|Title:||O'Brien, Joseph Sinton to O'Brien (n. Greeves), Anne, 1842|
|Collection||The Transatlantic Letters of an Irish Quaker Family_1818-1877 [B. Jackson]|
|Sender||O'Brien, Joseph Sinton|
|Destination||Collins, Lake Erie, NY, USA|
|Recipient||O'Brien (n. Greeves), Anne|
|Genre||news of family and friends, account of Westchester county, Quaker meeting, work, annoyed he wasn't told sooner about Maria's wedding, new clothes|
|Transcript||New York 9 mo 21th 1842|
I wrote a few hurried lines to Maria a few days ago by Frank. I now send thee a long letter in a frank which our
member of Congress, the Honorable John McKeon, was so kind as to let me have. Since writing to Maria I have
been well. I heard from you a few days ago: Nicholas O'Brien called to see me and said that you had been to his
father's on a visit. I am really glad you went to see them: I suppose Maria and Thos went with you. He invited me
to call and see him, but I have not yet. He said his rather and mother were well: when you write tell me how they
are getting along.
James has just returned from a pleasure excursion he has been on for two weeks past in Maryland: he enjoyed
himself very much. I have not been in the country but once and that but a few hours one first day afternoon since
I was at Joseph Beale's. Maria's caution to be careful of what I said while there came too late, as I had made my
visit before I got her letter, but I remembered what she had said about Mary when she came home last rail. I was
almost killed with kindness by het and I felt mote as if I were at home than I expected I would. Joseph took me
all over the farm to see it and I think it a very poor one. He will not raise enough from it to support his family
this year; then he has two hired men besides Jn Nicholson whom he has to pay, and a hired woman since his
daughter Abby got hurt. It would cost as much to take the stones off his farm as it would to clear the same size of
the timber in Collins. His farm is fenced with stone wall and the stones are hardly missed from it. If our farm has
as much on it it would be worth four times what it is. He paid 85 dollars an acre for it and thought he done well
to get it for that price. It would not cost him so much to hire his family boarded in the city as it does to have them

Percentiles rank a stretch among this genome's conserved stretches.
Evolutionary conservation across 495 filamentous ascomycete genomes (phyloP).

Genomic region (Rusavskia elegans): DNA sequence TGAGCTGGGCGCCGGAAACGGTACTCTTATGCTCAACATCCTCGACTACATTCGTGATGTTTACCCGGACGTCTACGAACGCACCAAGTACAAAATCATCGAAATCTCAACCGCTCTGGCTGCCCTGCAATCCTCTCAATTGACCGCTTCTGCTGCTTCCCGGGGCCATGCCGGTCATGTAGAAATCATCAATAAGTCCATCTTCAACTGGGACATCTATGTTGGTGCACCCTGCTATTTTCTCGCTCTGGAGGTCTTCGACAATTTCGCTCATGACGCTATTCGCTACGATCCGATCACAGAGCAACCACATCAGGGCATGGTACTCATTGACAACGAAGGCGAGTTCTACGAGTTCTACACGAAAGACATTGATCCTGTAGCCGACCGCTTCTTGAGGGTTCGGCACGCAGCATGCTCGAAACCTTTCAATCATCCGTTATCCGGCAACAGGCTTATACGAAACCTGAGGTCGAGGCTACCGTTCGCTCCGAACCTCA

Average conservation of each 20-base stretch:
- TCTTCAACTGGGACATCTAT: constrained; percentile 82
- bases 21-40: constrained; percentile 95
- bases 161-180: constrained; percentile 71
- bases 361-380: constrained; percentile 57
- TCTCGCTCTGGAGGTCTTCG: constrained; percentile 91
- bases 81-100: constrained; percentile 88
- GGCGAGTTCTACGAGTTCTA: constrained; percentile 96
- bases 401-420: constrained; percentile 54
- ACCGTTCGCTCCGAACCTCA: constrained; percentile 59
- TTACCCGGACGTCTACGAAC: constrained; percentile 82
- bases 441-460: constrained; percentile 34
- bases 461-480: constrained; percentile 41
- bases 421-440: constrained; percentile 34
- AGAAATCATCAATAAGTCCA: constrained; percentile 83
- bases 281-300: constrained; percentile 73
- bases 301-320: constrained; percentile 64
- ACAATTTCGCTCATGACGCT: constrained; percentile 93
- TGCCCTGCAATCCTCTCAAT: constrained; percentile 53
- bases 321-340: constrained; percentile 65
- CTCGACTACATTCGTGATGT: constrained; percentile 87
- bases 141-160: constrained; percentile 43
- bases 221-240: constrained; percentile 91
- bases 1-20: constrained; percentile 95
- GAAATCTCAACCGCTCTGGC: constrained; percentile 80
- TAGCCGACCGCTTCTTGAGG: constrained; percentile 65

on his farm. I really think that every pound of butter he makes from his farm costs him 50 cents and gray bushel
of potatoes he raises costs him one do Hat and every thing in proportion. Perhaps thee will wonder how he makes
out to live at all, but thee will not when I tell thee that he get Six dollars and a half ($6,50) per day every day he
works and gets constant employment at that. Now I will leave thee to judge whether his farm is not rather an
encumbrance than a source of profit to him when, as he told me himself, it is often difficult to make both ends
meet; and also whether it would not be cheaper for him to have his family in town and work six days in the week
than to lose two days every week travelling back and forth. I think Westchester county is the finest country to look at that I ever seen, that is for the beauty of it. It is a
very uneven surface and almost every half mile thee has a change of scene and can often see the country for miles.
On second day J. Nicholson was going to a place called Tarrytown on the Hudson River about 8 miles distant from
Joseph's and took me with him. The river at this place is very broad and on the opposite side from where we were
and a little lower down, the great Southern Rail Road terminates, which runs out into the river about a mile at
the end of which is a landing for steamboats and a fine house to which they have given the name of Piermont.
On first day I went to meeting with the girls and their brother (about the size of Daniel), and had a very
pleasant time. The meeting house has stood nearly a century and was built by the early friends and while in it thee
might imagine thyself carried back a hundred years. It is very large on the ground and nearly square, with a door
at each corner opening outward; the gallery covering nearly the whole size of the house supported by large pillars
of oak on which the mark of the axe are distinctly seen as on the day they were "scored and hewed" by hands now
laid in the dust; the seats nailed together with wrought nails with large heads, and stoves that were cast long before
there were such things known as "claw feet". Then came the sermon that reminded me of Uncle Hugh [McMillen].
The meeting is made up of old people and young girls, there being no young men, they having all left the country